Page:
The Conservative government is trying to tackle the massive amount of tax avoidance by large multinational corporations, but some of them don’t want to play fair.
Alphabet, the parent company of Google, launched a study to find out how many jobs the search giant had created inside the United Kingdom. It follows the ‘Google tax’, a 25 per cent corporate tax levied on companies that tend to not pay the full amount in the UK.
Google claims it has both directly and indirectly created 210,000 jobs in the UK.
Most of the jobs are in the advertising industry, but content creation, search engine optimisation, Android development, and cloud security have all indirectly been affected by the search giant, creating new jobs in the area.
Google also claims that thanks to its search engine and open-source services, it is offering more flexibility and income for businesses small and large. Android studios, advertising agencies, and publishers may not be around today if it weren’t for Google, or so the company thinks.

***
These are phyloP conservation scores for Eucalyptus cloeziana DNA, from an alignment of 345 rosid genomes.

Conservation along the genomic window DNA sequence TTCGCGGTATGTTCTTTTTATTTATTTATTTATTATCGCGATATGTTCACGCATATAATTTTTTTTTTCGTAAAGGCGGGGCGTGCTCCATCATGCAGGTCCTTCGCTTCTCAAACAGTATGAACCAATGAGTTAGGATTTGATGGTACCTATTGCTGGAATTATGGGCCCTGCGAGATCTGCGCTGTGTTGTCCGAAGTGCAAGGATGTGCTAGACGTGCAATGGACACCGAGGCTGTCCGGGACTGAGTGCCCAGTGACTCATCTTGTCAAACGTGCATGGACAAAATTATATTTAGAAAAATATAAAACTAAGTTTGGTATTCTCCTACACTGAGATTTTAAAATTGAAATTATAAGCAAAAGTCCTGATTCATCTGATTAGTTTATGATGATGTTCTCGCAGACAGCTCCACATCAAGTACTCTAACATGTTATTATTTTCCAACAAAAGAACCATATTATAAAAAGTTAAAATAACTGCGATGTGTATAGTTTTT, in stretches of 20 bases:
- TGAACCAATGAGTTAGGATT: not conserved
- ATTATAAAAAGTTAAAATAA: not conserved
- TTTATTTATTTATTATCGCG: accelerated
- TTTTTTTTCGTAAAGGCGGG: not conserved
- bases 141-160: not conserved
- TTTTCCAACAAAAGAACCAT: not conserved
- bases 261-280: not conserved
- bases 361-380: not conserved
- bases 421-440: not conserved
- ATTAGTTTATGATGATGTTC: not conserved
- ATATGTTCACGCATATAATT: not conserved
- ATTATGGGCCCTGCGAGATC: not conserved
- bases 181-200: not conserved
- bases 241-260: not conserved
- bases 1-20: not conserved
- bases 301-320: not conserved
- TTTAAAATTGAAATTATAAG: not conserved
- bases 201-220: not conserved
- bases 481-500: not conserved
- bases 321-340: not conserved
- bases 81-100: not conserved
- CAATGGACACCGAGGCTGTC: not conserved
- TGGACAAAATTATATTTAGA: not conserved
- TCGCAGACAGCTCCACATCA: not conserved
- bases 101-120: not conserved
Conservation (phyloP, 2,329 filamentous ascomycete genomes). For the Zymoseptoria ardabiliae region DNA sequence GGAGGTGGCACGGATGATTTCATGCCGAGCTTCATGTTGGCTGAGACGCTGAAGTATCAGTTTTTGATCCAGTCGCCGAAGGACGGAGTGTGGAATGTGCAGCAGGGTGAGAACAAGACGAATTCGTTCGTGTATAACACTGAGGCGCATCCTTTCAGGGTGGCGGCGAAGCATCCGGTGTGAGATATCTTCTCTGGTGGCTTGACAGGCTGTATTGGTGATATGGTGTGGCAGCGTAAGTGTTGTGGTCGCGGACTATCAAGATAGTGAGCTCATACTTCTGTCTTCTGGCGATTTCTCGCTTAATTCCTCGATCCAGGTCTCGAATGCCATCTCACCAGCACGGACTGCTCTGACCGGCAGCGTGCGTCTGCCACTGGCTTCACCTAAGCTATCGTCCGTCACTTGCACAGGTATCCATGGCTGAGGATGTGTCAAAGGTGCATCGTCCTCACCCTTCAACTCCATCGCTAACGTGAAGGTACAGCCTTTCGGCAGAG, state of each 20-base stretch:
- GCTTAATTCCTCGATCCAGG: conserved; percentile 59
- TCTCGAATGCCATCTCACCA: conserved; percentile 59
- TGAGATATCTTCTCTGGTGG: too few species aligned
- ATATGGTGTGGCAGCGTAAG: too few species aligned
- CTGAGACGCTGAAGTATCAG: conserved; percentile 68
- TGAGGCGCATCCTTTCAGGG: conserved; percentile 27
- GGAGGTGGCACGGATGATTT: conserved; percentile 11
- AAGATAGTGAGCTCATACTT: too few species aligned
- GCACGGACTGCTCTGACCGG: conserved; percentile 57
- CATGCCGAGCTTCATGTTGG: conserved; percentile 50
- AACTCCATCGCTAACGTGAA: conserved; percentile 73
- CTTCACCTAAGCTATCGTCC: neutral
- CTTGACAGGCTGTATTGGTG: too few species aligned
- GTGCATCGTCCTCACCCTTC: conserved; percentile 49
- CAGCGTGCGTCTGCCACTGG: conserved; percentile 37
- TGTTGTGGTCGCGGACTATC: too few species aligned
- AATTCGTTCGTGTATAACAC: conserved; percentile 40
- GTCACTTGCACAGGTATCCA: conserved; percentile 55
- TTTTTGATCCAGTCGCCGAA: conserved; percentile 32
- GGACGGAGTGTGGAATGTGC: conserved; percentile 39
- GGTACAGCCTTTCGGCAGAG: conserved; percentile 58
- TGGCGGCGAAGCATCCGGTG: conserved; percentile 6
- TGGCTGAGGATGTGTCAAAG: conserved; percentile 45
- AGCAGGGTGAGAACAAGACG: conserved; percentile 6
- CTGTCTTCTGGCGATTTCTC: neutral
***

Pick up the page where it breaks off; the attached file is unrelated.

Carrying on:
It is hard to claim that all of these 210,000 jobs wouldn’t have been filled by other company or government efforts. Google seems to be flexing its muscles, claiming it is a force for good and not evil in the UK, but the government would disagree.
Google only paid £6 million in corporate tax in 2013, despite earning £395 million in sales across the UK. That is a serious issue, and Google’s 210,000 job creation shouldn’t sugarcoat the massive amount of tax avoidance by the multinational company.
“Google is a growth engine for British businesses large and small, helping them unlock their digital potential,” said Eileen Naughton, Google’s managing director for UK and Ireland. “Our technology helps companies be discovered by new customers, boosts productivity by helping teams collaborate better, and helps content creators get paid for their creativity. As people live their lives digitally, the traditional rules of doing business are changing and the opportunities for fast growth are powered by the web.”